Two Poems – Violeta Orozco


Requiem for the dead time of the female activist stolen by the male

I never acknowledged this was work
you learned so slow
I thought it was my job
to heal you, teach you
how to heal, you didn’t know
(and after all
someone had to do the work, the dirty work).

You hated yourself so much, I felt your pain
so deeply, I thought it was my own
but I was wrong. You took all the credit,
I took all the pain.

You said you trained yourself
to face your ghosts, the toxic loads
you carried on your back
cause your old man
told you to keep them.

You think I didn’t have
poisonous toads
and venomous snakes
lodged in my throat?

I have enough with my own
to have time to do yours,
go pay a male
to educate your soul,
don’t come a-beggin’
around my road
askin’ for love, time, hope,
another chance to do this right.

it all burns down to time
and labor. Two things you took away
already, so get your ass to grind
away at the mill
the time has come
the time has come
for you
to work
for me.


You said those bonds were sacred—
you were wrong.
Those bonds were nothing but work
for me and other women in our family
who paid for all the shrinks and hospital bills,
therapy and permanent medication
to get rid of traumas and clinical depression
years of domestic abuse
gaslighting blackmailing cheating and plain household exploitation
masked behind the catholic pedestal of marriage
the nuclear family fighting to death over the properties
properties properties.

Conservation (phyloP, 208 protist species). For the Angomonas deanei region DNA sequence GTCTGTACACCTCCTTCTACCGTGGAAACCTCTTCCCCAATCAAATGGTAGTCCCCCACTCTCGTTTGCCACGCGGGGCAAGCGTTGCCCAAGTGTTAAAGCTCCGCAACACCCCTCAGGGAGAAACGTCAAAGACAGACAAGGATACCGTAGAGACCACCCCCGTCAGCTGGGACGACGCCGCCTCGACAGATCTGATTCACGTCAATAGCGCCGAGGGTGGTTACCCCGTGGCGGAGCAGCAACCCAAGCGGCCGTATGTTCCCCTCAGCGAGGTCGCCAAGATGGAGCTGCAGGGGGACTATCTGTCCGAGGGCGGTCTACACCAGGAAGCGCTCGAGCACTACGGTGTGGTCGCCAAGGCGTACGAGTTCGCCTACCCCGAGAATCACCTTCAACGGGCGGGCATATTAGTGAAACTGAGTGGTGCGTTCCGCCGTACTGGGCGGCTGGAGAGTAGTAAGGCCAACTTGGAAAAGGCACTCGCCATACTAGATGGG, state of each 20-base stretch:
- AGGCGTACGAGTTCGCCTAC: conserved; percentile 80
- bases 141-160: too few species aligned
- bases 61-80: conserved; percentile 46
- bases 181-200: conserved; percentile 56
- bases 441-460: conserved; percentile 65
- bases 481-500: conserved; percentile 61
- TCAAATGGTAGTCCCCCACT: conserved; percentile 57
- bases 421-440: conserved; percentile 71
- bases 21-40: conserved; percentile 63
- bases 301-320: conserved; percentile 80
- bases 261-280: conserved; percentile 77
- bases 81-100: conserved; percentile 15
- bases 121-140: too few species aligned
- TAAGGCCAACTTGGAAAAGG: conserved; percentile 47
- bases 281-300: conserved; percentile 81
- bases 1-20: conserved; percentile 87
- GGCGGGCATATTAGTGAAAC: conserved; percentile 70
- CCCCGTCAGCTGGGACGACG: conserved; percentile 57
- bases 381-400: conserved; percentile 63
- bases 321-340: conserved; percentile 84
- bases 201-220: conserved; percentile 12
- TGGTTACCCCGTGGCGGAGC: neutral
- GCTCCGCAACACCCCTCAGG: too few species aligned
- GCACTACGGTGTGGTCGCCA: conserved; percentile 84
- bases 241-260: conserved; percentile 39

Guess who was willing to uphold romantic myths?
keep house clean and husband happy
on whose dime those myths were built and for how long.

But what about the kids? the aunts had whined
we can’t just go. And who will feed them
if we do divorce?
They worked their asses off in the kitchen
till the children grew old enough to feed themselves
and then wouldn’t feed themselves
‘cause mum was there to do the work,
why bother? After all they left for work
and came back late. No time to cook or care.
Too late for their mothers to get a new job
after twenty years off the job market
Anyway, they knew what they were signing up for.
Work work work,
the poor girls expecting to be paid back in love.
I know the whole story.
I don’t fall for that crap.
Pay me with money.
Don’t gimme no lectures
about the sacred family.
My work
is sacred.

Violeta Orozco is the author of three poetry collections, Stillness in the Land of Speed (Jacar Press, forthcoming), The Broken Woman Diaries (available for presale at Andante Books at and El cuarto de la luna (2020). A diasporic bilingual writer from Mexico City writing in English and Spanglish, her poetry celebrates the borders that have shaped her work as a transnational writer. She has been published in Acentos Review, A Gathering of the Tribes Magazine, Chicana/Latina MALCS Journal, Harvard’s Palabritas, Cloud Women’s Quarterly Journal and elsewhere. Also a literary translator, she has a monthly column in Nueva York Poetry Review featuring Latina and Chicana poets she translates into Spanish. She currently studies her Ph.D. at University of Cincinnati. Reach her on instagram @vletra

Banner art “Mannequin” a photo piece by M.S. Evans. A guest reader and editor on the Work & The Anthropocene Project for Ice Floe Press, M.S. Evans is a widely published author, a Pushcart nominated poet, and a visual artist with work in Feral, Black Bough, Ice Floe Press, and many other venues. She recently had a solo show of her photographic works in Butte, Montana. Twitter: @seanettleink.

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